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T McMichael. Cambridge University Press, 2001. (Pp 413; price not stated). ISBN 0-521-80311-X hardback; ISBN 0-521-00494-2 paperback.
Human frontiers, environments and diseases goes beyond the alarm raised by Silent spring by R Carson and continued by The stolen future by T Colborn. Toni McMichael gives a broad picture of health ecology. A picture that tells how during the 20th century, average life expectancy has doubled, the population has increased by four, the global food yield and water consumption by six, the production of carbon oxides by 12, and the level of economical activity 20 times, how the natural capital is being consumed, and what will be the future costs for human health.
The book is about determinants of health, from the perspective of the ecological framework. Health as a product of ecological circumstance, a mismatch between human biological inheritance and current way of life. Of special interest is the erudite journey through the human adaptation of unfamiliar environments from history and prehistory resulting in the current range of genetic makeup. The book is thus primarily aimed at health professionals, but also at politicians, economists, and the public in general.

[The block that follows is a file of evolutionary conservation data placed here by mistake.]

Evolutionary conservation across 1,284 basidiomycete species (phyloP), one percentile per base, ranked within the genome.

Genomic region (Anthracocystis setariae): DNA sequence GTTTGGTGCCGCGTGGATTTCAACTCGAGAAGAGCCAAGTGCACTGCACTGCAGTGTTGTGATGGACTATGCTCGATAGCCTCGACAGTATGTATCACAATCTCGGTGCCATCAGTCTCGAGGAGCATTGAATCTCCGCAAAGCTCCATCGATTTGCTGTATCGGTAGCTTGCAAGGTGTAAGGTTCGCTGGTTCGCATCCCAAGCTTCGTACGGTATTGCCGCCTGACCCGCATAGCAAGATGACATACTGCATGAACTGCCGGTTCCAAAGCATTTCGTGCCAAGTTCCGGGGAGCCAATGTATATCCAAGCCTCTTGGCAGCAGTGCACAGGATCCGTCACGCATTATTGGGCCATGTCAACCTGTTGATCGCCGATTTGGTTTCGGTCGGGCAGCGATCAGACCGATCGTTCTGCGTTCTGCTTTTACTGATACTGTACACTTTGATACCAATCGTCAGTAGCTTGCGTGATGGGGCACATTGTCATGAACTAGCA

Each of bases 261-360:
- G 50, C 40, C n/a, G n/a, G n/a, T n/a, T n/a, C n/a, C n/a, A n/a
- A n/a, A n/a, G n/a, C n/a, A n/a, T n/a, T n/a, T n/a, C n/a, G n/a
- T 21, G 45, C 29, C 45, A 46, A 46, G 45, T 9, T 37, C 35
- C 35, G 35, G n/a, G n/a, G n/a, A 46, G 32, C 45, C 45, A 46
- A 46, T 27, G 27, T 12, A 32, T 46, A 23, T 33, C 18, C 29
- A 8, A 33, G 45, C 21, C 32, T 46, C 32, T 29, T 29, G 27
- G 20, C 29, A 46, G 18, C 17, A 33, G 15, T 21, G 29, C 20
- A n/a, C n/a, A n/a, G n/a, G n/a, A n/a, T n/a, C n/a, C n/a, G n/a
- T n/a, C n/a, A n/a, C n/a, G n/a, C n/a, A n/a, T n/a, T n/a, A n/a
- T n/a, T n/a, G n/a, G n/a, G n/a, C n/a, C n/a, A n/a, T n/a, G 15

Central in the current thinking of McMichael is the extension of the environmental health concerns to those attributable to changes of the planet's great biophysical and ecological systems. The impact of these hazards is displaced in time and space, and thus will affect the health of future generations. Science then is going beyond the empirical observations about the present and the past world and is giving as much weight to the future as to the present.
How to curb the process of overstepping the world limits and borrowing future health? McMicheal provides some answers: seeking a different economy, with the concept of fairness, ecology and equity; implementing sustainability in human activity in order to achieve cooperative and equitable stewardship of the ecosphere; and constraining human numbers (4 billion) and levels of waste generating consumption. I recommend that epidemiologists should read it despite being rather long.